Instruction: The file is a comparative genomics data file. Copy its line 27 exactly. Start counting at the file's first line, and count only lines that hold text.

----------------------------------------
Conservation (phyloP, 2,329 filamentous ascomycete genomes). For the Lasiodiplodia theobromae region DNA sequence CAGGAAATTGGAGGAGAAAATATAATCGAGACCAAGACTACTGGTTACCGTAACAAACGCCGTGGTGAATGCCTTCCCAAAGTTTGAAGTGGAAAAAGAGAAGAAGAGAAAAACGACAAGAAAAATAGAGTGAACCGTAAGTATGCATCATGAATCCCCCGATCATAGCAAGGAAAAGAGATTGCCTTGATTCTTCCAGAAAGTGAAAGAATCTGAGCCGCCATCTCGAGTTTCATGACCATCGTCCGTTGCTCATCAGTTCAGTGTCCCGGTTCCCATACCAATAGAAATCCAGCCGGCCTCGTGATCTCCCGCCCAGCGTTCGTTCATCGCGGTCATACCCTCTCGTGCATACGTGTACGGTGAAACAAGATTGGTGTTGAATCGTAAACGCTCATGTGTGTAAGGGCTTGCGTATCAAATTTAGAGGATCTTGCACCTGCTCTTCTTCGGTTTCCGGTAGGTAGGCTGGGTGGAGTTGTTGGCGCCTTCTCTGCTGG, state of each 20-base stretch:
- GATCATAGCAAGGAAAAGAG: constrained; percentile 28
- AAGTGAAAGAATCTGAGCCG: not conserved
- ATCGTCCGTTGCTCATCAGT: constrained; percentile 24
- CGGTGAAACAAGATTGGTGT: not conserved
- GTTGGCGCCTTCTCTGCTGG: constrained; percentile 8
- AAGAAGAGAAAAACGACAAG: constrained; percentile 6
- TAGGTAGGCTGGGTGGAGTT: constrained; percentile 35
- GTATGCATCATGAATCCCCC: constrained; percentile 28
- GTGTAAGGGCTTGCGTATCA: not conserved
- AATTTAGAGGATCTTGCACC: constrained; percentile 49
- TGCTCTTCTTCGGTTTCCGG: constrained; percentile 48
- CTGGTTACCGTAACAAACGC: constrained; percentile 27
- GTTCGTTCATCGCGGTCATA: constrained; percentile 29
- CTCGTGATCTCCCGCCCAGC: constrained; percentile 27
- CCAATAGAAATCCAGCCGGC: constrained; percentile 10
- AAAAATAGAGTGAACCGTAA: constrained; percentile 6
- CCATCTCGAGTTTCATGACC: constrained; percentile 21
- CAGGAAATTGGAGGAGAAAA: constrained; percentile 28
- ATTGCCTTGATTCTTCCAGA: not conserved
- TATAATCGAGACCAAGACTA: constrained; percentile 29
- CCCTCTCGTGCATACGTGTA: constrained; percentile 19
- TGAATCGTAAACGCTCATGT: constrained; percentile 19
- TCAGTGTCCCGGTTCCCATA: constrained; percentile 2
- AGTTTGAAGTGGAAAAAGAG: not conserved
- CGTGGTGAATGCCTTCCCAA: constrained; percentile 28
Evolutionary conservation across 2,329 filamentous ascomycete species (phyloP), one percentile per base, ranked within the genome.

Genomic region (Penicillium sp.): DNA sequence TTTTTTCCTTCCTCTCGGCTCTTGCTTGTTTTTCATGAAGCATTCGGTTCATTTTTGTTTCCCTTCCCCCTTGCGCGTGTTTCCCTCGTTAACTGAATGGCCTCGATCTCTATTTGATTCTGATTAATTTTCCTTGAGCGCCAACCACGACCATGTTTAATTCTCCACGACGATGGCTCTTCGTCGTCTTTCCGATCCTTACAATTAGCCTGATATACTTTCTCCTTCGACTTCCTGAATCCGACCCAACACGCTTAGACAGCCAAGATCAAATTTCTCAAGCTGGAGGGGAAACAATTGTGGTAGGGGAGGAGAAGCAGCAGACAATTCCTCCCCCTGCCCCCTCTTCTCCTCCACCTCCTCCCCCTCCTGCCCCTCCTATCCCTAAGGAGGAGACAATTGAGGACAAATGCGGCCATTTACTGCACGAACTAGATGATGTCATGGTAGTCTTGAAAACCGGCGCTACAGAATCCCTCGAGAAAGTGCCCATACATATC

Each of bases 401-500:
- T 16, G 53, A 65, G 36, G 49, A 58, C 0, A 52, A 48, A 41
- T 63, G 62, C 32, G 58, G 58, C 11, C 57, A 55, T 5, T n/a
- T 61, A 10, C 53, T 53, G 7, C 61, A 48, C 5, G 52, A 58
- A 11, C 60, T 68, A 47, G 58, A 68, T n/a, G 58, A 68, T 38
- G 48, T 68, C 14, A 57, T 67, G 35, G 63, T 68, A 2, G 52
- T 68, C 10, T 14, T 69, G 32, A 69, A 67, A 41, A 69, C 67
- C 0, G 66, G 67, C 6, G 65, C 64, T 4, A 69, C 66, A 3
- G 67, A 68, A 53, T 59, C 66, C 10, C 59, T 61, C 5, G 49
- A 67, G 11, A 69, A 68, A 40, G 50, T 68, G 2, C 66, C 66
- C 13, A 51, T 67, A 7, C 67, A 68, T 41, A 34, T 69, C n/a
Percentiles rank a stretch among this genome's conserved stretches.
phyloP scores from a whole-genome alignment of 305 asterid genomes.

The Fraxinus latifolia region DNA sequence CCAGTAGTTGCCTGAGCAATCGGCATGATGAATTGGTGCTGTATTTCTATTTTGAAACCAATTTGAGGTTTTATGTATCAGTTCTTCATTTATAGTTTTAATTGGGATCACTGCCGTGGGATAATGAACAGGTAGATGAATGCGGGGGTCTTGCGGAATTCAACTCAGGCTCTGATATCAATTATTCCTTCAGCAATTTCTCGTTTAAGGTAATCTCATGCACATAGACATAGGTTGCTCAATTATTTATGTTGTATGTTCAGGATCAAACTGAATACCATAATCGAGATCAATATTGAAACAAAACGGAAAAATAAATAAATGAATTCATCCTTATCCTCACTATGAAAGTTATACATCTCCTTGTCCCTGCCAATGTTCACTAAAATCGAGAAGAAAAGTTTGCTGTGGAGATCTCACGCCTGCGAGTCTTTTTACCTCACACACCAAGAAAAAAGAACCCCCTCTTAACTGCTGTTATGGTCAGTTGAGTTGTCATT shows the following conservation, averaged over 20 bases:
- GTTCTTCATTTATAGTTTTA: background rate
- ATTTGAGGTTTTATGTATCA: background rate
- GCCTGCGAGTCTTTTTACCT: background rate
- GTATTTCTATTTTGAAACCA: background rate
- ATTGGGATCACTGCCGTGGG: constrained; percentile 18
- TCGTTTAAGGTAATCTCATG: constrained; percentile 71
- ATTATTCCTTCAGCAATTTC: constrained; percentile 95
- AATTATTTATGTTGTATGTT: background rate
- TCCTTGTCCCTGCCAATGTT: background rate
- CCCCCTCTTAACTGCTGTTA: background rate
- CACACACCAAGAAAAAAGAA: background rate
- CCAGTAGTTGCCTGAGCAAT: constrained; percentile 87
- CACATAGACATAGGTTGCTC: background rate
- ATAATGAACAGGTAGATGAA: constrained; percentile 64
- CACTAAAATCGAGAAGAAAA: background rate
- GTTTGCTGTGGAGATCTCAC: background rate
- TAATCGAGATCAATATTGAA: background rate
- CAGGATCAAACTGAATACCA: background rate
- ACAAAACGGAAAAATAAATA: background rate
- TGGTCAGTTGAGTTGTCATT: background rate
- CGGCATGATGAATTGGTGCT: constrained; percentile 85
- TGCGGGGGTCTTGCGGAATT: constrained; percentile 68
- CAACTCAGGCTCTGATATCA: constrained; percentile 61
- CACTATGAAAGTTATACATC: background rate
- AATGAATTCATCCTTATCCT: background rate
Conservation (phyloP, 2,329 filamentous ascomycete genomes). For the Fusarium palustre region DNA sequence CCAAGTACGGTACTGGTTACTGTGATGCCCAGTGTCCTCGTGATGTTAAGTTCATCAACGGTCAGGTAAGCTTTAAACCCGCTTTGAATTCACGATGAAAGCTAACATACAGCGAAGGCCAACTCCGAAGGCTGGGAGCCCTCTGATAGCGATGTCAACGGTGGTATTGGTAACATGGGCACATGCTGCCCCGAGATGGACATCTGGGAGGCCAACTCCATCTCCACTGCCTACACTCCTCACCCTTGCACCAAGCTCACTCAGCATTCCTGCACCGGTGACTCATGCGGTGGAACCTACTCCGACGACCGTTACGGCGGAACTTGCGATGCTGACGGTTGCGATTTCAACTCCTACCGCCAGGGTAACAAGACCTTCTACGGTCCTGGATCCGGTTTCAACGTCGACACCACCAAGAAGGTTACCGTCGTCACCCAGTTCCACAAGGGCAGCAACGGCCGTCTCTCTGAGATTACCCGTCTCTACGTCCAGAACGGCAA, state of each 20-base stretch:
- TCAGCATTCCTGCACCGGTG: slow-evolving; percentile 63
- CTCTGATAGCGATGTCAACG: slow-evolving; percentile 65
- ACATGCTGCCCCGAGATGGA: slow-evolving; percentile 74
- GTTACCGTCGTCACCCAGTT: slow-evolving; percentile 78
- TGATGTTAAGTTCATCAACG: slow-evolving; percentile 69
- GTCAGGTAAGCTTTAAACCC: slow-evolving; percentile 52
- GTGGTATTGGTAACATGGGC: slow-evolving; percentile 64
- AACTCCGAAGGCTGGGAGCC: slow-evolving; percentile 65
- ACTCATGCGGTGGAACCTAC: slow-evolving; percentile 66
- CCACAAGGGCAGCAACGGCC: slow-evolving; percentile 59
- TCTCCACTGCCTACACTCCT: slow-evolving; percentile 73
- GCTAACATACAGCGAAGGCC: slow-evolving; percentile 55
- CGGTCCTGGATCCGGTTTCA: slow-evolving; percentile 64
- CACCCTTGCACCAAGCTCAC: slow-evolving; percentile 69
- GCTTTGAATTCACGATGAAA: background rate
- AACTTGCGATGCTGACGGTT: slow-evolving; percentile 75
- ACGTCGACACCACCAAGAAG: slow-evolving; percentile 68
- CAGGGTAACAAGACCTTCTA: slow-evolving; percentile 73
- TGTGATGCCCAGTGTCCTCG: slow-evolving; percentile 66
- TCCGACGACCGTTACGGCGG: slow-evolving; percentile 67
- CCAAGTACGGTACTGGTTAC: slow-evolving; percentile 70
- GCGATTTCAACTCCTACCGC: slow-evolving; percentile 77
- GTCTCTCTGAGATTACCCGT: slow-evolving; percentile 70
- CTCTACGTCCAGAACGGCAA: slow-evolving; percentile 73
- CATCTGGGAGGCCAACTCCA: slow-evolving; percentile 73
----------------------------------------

Evolutionary conservation across 2,329 filamentous ascomycete species (phyloP), one percentile per base, ranked within the genome.